The Internet is one of the biggest innovations in the past few decades, and it has absolutely transformed every industry. Due to the Internet, we are living in an interconnected world where location does not matter, and we are at an all time high of productivity and speed. The Internet also has become an efficient consumption pipeline, and has given way to new forms of entertainment.
But as prevalent as the Internet seems to be, when you look at it from a worldwide scale, the Internet still hasn’t reached full penetration. According to reports, around 2 billion people have access to the Internet, and that number seems huge until you consider the fact that there are 7 billion people in the world, and the other 5 billion don’t have internet access.
Internet Companies are seeing stagnating growth, because they have reached the demographics they can on the current Internet Population. They need more Internet Users. For example, Facebook alone has over 1.4 billion users which is a staggeringly large percentage of the 2 billion people who are online.
Now to foster growth, companies such as Google and Facebook are taking matters into their own hands, and are using innovative ways like balloons, drones and lasers, etc to provide Internet to remote areas.
Facebook seems ahead in the deployment stage, and has already begun Internet.org operations in many countries. Facebook gets into deals with telecoms to get Facebook’s Services and some selected Services for free for consumers, to increase Internet penetration.
While it has worked so far, there’s a catch. There always is a catch. See, the concept of Net Neutrality, i.e the concept that all data on the Internet should be treated equally, has become extremely popular with the public.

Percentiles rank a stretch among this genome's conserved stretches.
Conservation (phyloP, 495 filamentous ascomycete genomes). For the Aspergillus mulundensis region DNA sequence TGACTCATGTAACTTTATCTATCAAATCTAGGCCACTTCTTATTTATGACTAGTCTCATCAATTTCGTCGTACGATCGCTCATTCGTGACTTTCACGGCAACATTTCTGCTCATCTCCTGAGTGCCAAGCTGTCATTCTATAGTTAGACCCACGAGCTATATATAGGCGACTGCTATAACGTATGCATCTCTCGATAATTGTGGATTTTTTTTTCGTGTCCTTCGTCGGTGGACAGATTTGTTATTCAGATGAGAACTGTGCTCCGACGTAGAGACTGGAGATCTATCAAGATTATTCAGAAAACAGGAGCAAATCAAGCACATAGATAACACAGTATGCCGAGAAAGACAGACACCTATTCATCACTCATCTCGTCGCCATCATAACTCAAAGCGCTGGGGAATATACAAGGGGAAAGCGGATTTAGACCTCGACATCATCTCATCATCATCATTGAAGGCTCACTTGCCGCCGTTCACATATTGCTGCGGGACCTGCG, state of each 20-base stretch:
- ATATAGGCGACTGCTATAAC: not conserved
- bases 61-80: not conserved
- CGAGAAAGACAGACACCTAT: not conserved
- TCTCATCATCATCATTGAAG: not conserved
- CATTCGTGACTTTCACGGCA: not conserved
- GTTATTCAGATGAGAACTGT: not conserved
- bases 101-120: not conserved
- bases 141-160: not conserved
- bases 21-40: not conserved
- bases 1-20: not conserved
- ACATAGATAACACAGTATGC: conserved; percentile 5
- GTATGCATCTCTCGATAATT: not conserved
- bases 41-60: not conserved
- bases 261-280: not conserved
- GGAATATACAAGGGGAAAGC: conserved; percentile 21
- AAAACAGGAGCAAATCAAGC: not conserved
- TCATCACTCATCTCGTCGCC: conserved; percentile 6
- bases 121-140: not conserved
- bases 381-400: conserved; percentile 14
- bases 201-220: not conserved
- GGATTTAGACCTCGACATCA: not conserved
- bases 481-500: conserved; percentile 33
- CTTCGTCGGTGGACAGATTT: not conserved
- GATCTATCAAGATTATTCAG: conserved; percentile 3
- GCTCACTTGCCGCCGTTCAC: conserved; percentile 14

While the US has announced plans that promise to keep Net Neutrality, other countries still haven’t prepared for that challenge. And India is the next on the list, since it asked everyone what they think of Net Neutrality, and with the popularization of Net Neutrality by the Media, TRAI received an overwhelming response.
While this does keep the power of the telecoms under check, there’s another problem. That of Internet.org, which may be well-meaning, but it still prioritizes some data (for free) over others, which violates the principles of Net Neutrality.
This is why some startups have left the Internet.org program in fear of reprisal from the Indian public. Facebook has maintained its stance that Net Neutrality and Internet.org can co-exist, arguing that some Internet Access is better than no Internet Access.
Many have accused Facebook of trying to control the Internet, since Internet.org users will only be able to access the services that Facebook chooses for free, creating a disparity.
Now, Facebook has announced that any company can get in touch with Facebook to have their services available to consumers for free, with only one requirement: These services shouldn’t be bandwidth intensive.
However, even that doesn’t guarantee that these applications get on Internet.org, since they need to be approved by Facebook first and then the Telecoms before anything happens, but hey, at least this is better than the original Idea of Facebook curating the experience without outside influence.
But here too there’s a catch. And a huge one. Internet.org, by design, does not allow secure HTTPS connections. Meaning the sites you log into would not be secure on Internet.org. All traffic will go through Internet.org’s servers, and this traffic will be open, and anyone savvy enough would be able to see confidential data without much effort
Facebook promises that June will bring an update to Internet.org that will support HTTPS.
What do you think? Can Internet.org and Net Neutrality co-exist?